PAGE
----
Investors have gotten pummeled from all sides this year, with stocks, bonds, and cryptocurrencies posting steep losses. For the first time in years, however, rising bond yields have brought a silver lining to retirees and other income-seeking investors.
Although bond prices may continue to fall while the Federal Reserve aggressively raises interest rates to beat inflation, as yields and prices move oppositely, the higher yields secured now could pay off in the long run. The Bloomberg Barclays U.S. Aggregate Bond Index is down 11.5% for the year, but yields on many core bond funds have risen to 3.3% or even higher.
These yields provide some cushion against further price losses, said Christine Benz, director of personal finance and retirement planning at Morningstar. While they might not fully offset any losses if bond prices fall further, they will do a better job than before of preserving retirees’ total return. (Individual investors primarily experience losses in bond funds. If you buy an individual bond and hold it until maturity, you won’t see any of the price fluctuations that happen with changing interest rates.)
What’s more, with higher-quality bonds offering better yields than they have in years, investors don’t need to venture to riskier corners of the market in search of income. “The higher yields are coming to you with safer bonds,” Benz said.
So what should retirees do right now? For starters, however painful the first half of the year might have been, now’s not the time to ditch your bond holdings.
“Now that rates have reset, there’s opportunity out there,” said Brad Rutan, managing director and investment product specialist for fixed income for MFS Investment Management. “This is what everyone has been waiting for.”
The benchmark 10-year Treasury bond yields 3.23%, versus 1.63% at the beginning of the year. Yields on BBB-rated, 7.4-year duration corporate bonds are around 5.2%, well above the 2.55% level where they started at the beginning of the year and roughly where they were during the depth of the Covid-19 crisis, said Adam Abbas, co-head of fixed income at Harris Associates, which manages the Oakmark Funds. That’s the lowest tier of investment-grade bonds, but their median default rate has been a minuscule 0.06% over the past two decades, Abbas said.
These bonds’ spread over Treasuries—a measure of how much investors are rewarded for taking on additional risk over risk-free government bonds—have widened to the 60th-75th percentile, depending on the sector and maturity bucket; at the beginning of the year, spreads were roughly 40% tighter, and their recent widening means investors are getting rewarded more for taking on the risk that a recession could increase corporate defaults. (A spread in the 100th percentile would reflect very bearish expectations.)
Benz recommends a bucket approach to fixed income, with money for expenses to be incurred over the next two or three years in cash, money for intermediate-term expenses in short-term bond funds, and money for longer-term expenses (for years six to 10) in a broad-market bond index fund like the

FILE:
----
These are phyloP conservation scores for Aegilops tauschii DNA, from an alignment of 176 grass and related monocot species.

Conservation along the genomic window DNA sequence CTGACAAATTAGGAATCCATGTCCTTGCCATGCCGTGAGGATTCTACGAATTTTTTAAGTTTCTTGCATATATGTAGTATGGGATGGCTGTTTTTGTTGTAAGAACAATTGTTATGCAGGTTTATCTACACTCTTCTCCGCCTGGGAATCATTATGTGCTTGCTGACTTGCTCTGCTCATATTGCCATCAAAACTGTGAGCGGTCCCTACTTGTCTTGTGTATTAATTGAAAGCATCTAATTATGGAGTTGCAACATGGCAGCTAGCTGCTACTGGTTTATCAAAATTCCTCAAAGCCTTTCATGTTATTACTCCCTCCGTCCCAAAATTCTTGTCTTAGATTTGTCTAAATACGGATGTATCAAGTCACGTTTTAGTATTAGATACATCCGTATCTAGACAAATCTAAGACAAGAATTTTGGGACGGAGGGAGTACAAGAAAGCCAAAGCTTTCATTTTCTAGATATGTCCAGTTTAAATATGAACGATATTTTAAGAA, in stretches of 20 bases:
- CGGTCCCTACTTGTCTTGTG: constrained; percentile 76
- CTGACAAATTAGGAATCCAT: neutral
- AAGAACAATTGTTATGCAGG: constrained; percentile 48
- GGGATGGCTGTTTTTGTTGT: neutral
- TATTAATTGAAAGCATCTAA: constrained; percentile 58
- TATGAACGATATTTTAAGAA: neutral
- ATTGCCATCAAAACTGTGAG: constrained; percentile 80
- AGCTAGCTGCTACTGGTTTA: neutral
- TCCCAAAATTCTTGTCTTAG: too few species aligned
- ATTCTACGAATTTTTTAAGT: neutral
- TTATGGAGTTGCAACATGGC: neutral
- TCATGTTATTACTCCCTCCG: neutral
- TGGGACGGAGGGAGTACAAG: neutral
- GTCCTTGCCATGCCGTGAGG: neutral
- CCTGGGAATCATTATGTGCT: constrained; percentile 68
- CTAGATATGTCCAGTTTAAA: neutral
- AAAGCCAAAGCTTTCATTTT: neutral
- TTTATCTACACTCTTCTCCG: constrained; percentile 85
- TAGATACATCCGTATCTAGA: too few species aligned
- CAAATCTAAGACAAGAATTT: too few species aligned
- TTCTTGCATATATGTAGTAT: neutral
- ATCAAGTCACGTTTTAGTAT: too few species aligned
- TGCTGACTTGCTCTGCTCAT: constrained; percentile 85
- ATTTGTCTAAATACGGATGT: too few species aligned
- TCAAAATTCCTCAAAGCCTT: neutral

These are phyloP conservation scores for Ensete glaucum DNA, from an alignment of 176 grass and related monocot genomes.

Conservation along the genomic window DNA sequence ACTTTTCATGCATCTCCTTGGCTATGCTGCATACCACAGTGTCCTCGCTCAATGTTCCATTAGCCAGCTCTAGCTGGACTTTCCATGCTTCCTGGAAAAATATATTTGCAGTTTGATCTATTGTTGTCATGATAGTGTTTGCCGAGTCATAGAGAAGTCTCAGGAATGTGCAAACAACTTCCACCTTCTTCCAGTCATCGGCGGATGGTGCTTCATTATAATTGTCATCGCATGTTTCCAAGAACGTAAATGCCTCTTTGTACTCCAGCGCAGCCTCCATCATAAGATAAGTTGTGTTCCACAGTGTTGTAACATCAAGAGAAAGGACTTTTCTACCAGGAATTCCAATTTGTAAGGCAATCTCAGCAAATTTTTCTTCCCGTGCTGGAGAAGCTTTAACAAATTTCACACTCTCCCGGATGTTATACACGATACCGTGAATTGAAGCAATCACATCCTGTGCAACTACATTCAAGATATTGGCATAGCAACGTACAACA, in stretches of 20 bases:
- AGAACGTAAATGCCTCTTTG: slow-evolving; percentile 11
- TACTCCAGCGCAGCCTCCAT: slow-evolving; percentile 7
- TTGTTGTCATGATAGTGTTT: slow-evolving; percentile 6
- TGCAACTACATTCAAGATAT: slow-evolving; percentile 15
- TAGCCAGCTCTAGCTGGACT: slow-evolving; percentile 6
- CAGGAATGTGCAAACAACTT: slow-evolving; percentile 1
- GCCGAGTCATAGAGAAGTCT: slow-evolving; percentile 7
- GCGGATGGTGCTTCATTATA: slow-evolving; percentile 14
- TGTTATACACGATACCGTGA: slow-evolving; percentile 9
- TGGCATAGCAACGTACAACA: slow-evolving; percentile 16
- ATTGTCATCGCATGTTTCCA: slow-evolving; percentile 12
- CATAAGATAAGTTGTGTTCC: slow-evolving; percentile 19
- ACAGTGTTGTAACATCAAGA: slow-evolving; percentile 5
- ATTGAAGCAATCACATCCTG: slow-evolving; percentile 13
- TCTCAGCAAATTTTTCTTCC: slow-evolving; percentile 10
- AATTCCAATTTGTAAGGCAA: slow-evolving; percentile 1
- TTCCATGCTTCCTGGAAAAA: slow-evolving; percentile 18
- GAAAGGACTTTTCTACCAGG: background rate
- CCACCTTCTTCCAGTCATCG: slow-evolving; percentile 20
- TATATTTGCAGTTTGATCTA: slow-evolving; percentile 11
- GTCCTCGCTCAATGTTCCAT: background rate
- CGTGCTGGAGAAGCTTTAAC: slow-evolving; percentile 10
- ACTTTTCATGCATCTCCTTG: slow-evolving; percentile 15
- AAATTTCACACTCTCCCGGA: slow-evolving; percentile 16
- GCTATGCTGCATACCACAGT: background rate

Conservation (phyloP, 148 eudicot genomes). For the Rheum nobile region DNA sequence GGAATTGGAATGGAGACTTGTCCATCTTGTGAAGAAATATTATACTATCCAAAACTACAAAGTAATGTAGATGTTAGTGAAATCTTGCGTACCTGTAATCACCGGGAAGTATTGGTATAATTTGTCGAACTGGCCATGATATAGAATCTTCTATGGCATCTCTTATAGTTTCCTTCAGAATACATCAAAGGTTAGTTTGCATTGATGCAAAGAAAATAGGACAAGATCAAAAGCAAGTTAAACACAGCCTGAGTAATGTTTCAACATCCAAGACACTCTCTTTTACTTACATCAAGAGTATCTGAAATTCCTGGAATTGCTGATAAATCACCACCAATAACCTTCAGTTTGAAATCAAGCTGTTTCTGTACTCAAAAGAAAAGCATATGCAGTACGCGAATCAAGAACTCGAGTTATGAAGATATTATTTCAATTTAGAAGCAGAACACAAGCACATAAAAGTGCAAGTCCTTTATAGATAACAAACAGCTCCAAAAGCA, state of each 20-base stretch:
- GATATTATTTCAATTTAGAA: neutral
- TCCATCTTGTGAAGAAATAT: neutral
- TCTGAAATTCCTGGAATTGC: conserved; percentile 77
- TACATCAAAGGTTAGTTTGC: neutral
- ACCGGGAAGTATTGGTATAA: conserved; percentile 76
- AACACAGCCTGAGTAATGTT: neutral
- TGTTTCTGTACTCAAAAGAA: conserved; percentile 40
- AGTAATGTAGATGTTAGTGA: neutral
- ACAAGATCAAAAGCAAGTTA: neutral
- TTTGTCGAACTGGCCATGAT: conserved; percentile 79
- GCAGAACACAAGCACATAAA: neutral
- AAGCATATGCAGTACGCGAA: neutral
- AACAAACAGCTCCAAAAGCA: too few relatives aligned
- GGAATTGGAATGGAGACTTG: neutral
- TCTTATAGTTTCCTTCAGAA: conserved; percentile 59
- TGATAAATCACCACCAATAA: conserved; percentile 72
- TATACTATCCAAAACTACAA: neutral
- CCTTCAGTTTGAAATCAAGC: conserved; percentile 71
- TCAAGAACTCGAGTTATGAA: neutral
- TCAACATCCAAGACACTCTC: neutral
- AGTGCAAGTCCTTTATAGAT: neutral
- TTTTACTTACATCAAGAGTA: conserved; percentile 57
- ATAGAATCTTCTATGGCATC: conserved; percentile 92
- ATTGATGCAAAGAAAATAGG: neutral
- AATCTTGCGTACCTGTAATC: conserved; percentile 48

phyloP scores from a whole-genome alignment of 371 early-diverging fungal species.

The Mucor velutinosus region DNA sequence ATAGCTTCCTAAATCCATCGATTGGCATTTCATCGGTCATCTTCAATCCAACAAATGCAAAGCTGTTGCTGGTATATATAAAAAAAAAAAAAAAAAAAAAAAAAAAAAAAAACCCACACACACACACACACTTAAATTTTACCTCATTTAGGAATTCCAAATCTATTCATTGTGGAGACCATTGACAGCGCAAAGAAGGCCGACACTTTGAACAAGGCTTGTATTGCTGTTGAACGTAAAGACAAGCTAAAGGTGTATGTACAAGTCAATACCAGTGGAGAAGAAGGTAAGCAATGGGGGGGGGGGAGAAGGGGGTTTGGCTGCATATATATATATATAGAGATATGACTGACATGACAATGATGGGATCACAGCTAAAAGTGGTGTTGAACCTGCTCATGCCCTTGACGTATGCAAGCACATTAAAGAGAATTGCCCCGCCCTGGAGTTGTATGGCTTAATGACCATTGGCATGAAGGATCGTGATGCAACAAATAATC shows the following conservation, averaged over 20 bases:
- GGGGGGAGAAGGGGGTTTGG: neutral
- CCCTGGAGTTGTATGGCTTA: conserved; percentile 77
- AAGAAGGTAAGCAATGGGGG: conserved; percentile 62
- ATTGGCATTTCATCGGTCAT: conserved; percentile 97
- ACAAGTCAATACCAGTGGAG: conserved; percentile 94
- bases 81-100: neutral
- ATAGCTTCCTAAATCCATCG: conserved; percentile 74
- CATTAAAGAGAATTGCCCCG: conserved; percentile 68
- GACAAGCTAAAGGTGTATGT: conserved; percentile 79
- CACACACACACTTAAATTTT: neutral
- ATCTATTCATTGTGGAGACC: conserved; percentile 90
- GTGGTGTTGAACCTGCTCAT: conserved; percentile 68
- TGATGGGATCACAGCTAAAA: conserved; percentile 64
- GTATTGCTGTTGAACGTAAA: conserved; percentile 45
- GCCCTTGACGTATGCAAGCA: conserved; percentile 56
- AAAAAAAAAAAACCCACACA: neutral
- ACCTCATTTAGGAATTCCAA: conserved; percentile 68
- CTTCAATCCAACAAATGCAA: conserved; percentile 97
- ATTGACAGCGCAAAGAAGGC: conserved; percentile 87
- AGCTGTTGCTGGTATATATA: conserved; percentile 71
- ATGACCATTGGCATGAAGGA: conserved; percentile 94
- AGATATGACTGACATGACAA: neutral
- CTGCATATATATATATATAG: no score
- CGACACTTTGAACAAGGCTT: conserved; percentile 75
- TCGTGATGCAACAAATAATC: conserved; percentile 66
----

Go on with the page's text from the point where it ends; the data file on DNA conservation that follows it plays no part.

Vanguard Total Market Bond ETF (BND).
There are two corners of the bond market where yields or the prospect of inflation protection might seem tempting now but merit caution, market observers say.
The first, Treasury Inflation-Protected Securities, reflect expectations for future inflation and aren’t attractive right now if you think the Federal Reserve will succeed in curbing inflation, Abbas said. “The time to be in TIPS is probably in the past,” he said. However, if you believe that prices may continue to rise higher than expected, then an allocation to TIPS makes more sense.
Still, barring shocks that could come from macroeconomic data or geopolitical conflicts, Abbas said it’s less likely that the bond market will be rattled like it was when inflation data came in higher than expected in May. Inflation expectations have stabilized, in part because Fed officials have made clear they’ll do whatever it takes to lower inflation and last week raised the short-term interest rate by 0.75 percentage point and left open the possibility of future steep hikes.
The other area to be careful with: high-yield bonds. So-called junk bonds have had a rough year, with the
SPDR Portfolio High Yield Bond
ETF (SPHY) down 13% for the year as yields have surged. This plunge in prices has made junk bonds more attractive, Abbas said, although lower-rated investment grade bonds are still a better deal right now. Timothy Chubb, chief investment officer at Girard, a wealth advisory firm in King of Prussia, Pa., said that high-yield spreads have not widened enough to compensate investors for the odds of a mild recession or further interest rate increases from the central bank.
No matter how fat the yields on non-investment-grade debt get, investors should remember that in an economic downturn junk bonds tend to perform more like stocks than other bonds, Benz said. If investors want to dip their toes into the category, she added, they could do so as part of a multisector bond fund that has flexibility to own some high-yield holdings, such as
Loomis Sayles Core Plus Bond Fund
While bonds have declined alongside stocks this year and not provided the ballast they typically do in portfolios, rising yields mean fixed-income investors can take some comfort if the economy falls into recession. “If things get uglier,” Abbas said, “ballast will be back.”
Write to Elizabeth O’Brien at [email protected]